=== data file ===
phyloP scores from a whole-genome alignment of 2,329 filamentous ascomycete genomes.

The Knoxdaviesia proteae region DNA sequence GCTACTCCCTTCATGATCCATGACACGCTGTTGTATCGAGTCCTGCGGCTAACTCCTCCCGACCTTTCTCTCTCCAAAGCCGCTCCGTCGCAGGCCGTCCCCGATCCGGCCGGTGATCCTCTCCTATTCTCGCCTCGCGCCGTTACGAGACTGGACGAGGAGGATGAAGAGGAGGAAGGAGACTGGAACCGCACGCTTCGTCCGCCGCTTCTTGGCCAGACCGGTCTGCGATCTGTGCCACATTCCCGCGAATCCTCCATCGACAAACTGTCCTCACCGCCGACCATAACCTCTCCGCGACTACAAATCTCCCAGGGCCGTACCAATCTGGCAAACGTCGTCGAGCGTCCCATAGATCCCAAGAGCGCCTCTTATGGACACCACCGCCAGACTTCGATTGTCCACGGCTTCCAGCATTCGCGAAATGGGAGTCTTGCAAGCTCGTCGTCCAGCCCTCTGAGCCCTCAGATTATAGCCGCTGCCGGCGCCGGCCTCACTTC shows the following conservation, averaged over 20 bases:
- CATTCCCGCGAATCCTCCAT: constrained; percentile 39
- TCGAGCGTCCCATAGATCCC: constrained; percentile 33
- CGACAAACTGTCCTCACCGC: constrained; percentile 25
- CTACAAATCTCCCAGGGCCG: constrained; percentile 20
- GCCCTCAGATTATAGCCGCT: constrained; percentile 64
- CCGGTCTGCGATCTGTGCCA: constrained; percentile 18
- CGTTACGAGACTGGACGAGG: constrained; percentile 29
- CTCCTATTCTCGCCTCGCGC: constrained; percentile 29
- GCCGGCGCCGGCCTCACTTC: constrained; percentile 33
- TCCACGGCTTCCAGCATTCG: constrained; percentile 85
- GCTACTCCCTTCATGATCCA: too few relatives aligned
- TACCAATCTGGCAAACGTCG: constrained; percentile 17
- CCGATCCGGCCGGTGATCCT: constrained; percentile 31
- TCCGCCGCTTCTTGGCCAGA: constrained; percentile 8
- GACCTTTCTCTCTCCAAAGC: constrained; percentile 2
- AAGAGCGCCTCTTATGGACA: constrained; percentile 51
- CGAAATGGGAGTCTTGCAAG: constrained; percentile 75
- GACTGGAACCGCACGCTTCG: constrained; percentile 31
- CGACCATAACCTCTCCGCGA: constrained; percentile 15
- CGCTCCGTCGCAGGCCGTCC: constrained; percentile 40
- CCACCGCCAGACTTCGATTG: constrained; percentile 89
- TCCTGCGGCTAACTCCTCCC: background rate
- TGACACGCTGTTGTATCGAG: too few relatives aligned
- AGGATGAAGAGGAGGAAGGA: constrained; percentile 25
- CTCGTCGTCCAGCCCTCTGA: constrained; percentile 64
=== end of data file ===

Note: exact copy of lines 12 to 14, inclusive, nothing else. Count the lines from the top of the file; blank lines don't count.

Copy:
- TCCACGGCTTCCAGCATTCG: constrained; percentile 85
- GCTACTCCCTTCATGATCCA: too few relatives aligned
- TACCAATCTGGCAAACGTCG: constrained; percentile 17